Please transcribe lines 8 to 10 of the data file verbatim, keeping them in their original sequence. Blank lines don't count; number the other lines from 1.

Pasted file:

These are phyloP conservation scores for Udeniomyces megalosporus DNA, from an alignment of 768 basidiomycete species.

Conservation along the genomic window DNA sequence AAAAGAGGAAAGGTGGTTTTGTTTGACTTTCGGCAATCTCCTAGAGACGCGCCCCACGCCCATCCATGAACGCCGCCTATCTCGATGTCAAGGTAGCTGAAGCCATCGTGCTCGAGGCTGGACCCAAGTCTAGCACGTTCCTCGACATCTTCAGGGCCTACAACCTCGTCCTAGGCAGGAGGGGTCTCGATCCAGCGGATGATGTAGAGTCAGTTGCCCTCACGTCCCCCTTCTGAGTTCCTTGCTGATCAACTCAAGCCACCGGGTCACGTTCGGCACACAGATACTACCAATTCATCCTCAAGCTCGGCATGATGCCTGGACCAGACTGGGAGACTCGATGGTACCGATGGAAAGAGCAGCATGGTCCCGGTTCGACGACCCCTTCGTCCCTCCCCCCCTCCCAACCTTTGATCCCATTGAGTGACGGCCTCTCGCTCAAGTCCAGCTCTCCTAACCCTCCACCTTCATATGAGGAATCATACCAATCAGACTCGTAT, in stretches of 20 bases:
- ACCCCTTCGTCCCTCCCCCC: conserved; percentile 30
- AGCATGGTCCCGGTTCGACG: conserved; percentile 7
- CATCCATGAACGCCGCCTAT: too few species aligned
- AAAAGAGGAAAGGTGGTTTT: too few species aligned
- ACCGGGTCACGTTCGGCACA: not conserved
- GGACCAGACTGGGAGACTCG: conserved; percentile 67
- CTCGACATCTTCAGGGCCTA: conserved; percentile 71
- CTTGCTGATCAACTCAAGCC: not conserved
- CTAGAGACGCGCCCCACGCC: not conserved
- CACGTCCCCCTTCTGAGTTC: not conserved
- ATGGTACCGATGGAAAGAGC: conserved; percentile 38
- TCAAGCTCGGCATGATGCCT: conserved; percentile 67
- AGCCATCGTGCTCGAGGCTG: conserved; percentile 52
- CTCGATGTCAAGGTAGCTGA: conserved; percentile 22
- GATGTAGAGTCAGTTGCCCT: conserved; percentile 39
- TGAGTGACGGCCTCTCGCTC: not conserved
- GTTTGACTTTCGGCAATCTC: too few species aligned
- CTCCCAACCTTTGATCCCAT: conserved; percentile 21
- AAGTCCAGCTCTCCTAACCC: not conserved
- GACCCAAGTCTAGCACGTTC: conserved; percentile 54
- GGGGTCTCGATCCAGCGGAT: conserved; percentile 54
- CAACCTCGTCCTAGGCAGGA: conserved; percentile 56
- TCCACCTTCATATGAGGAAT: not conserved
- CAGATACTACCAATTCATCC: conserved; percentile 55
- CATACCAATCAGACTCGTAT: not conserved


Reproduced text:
- GGACCAGACTGGGAGACTCG: conserved; percentile 67
- CTCGACATCTTCAGGGCCTA: conserved; percentile 71
- CTTGCTGATCAACTCAAGCC: not conserved